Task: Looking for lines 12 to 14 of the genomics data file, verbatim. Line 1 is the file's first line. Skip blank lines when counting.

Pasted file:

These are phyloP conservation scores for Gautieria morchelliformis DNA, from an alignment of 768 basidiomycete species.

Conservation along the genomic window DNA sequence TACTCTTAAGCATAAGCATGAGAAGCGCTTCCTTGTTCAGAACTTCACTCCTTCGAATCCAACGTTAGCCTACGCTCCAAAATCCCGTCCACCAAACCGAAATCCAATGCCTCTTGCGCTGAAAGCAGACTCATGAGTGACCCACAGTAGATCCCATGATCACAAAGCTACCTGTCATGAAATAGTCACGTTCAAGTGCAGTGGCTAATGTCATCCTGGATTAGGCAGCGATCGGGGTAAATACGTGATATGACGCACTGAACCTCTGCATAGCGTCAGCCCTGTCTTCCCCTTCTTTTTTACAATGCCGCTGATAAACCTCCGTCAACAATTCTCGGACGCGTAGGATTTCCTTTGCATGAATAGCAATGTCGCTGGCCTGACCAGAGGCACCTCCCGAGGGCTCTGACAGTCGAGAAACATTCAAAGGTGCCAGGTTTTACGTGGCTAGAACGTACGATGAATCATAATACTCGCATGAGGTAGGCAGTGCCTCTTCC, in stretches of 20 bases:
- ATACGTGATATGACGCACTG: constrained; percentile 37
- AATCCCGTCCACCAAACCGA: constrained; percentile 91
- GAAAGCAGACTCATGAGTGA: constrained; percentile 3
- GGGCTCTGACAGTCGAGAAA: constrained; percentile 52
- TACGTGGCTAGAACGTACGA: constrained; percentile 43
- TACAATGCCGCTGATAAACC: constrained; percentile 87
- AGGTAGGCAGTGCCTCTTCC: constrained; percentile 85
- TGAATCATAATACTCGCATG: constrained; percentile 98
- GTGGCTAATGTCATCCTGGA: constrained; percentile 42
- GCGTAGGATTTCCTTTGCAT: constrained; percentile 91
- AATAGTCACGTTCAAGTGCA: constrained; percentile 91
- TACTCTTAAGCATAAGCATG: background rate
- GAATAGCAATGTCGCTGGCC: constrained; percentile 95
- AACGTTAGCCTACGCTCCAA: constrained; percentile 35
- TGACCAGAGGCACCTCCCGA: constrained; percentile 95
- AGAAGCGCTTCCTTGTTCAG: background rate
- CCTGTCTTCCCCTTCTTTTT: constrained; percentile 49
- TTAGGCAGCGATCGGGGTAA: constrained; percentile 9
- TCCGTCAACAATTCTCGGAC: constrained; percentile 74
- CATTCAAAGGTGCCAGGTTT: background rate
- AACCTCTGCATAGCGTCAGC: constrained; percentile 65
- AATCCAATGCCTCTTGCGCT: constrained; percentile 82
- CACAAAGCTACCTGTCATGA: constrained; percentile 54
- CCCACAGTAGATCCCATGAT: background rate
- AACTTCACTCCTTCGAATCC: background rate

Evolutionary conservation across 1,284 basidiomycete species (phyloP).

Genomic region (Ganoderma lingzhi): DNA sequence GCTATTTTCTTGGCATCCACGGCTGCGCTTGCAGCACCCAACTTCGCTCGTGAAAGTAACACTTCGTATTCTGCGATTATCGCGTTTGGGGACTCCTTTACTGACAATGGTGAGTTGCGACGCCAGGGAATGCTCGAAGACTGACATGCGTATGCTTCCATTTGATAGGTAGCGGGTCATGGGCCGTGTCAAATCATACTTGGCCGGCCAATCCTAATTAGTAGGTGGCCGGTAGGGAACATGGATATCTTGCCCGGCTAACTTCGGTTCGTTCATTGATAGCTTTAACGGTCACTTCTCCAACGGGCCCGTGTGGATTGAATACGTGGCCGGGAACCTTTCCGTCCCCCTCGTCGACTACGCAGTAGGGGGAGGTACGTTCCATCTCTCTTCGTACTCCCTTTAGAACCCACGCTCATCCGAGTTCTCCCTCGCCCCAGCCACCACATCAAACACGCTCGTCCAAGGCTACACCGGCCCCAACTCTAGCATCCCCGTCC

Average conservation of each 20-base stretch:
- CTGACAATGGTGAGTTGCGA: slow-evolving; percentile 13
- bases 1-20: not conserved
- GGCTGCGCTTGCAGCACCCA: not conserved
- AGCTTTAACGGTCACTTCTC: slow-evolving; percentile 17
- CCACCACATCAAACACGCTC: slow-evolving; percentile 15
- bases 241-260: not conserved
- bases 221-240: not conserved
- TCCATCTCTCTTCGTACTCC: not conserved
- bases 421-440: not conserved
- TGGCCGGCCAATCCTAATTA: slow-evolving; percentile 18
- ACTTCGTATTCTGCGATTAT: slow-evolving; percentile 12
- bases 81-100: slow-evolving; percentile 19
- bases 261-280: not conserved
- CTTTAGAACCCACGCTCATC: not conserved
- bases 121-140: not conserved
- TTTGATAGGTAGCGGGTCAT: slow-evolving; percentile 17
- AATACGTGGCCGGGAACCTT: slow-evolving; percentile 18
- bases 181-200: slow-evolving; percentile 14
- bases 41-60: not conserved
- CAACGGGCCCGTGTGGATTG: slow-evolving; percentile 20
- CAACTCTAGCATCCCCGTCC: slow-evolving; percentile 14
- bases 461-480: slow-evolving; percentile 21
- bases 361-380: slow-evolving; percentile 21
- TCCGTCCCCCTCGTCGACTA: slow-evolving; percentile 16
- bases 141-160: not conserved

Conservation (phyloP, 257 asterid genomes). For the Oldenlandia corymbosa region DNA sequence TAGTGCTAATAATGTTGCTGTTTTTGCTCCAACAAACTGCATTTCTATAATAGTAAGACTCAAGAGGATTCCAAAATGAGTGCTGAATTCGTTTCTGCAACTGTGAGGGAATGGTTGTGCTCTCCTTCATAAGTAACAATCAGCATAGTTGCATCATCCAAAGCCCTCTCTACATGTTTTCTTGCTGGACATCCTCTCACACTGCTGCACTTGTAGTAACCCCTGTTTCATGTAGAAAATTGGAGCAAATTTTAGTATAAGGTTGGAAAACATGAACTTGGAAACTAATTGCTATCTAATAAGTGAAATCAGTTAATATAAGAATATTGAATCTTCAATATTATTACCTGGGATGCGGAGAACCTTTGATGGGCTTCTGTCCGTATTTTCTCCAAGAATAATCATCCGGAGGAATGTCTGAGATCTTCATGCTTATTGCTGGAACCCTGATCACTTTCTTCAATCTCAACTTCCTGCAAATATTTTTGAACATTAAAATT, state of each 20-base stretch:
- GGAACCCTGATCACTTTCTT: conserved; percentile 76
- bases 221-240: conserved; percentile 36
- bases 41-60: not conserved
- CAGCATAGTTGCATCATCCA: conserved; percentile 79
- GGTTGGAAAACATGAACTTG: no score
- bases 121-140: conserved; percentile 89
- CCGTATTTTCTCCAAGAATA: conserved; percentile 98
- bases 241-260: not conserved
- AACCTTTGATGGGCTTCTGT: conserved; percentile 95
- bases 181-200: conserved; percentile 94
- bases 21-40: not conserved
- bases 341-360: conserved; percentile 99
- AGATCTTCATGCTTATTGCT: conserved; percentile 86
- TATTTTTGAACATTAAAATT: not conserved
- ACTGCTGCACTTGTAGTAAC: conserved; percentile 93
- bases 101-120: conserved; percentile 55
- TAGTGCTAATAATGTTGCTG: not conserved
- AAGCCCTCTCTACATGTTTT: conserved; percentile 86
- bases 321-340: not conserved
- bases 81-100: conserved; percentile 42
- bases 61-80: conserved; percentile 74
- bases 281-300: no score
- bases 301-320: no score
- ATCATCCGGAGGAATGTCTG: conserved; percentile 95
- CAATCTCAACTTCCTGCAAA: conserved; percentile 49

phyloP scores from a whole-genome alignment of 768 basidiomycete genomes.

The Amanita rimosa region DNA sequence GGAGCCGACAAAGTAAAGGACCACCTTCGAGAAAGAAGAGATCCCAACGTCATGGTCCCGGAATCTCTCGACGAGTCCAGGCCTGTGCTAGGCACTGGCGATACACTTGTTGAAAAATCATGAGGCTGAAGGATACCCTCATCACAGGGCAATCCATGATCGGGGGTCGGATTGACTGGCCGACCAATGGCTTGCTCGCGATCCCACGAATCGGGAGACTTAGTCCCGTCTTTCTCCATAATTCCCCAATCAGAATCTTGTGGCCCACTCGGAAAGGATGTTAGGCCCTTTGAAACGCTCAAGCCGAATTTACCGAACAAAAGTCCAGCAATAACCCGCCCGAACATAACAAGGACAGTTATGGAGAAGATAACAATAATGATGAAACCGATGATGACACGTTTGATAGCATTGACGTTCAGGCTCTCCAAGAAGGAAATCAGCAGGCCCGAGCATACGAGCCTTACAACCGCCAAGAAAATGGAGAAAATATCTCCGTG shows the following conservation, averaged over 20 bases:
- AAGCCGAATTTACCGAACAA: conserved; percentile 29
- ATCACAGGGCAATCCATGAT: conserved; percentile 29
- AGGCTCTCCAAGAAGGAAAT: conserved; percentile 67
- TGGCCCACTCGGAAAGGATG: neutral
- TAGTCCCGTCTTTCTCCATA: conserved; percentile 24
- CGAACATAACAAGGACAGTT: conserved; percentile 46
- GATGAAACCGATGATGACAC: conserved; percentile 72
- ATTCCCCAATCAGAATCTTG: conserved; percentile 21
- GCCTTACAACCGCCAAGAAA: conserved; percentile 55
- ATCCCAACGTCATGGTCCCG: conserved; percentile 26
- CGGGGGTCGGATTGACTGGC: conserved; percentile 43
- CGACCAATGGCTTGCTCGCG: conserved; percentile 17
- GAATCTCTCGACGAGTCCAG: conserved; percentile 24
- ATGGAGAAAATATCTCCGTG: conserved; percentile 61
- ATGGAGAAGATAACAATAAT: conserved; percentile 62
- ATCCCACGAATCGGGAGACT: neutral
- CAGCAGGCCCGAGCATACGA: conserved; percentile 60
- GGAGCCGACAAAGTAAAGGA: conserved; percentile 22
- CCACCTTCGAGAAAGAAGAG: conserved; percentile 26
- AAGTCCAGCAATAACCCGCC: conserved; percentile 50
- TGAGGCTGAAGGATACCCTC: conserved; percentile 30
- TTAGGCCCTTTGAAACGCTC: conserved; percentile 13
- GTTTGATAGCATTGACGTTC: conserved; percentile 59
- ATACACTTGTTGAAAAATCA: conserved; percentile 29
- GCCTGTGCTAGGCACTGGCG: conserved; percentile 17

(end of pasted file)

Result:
- GCGTAGGATTTCCTTTGCAT: constrained; percentile 91
- AATAGTCACGTTCAAGTGCA: constrained; percentile 91
- TACTCTTAAGCATAAGCATG: background rate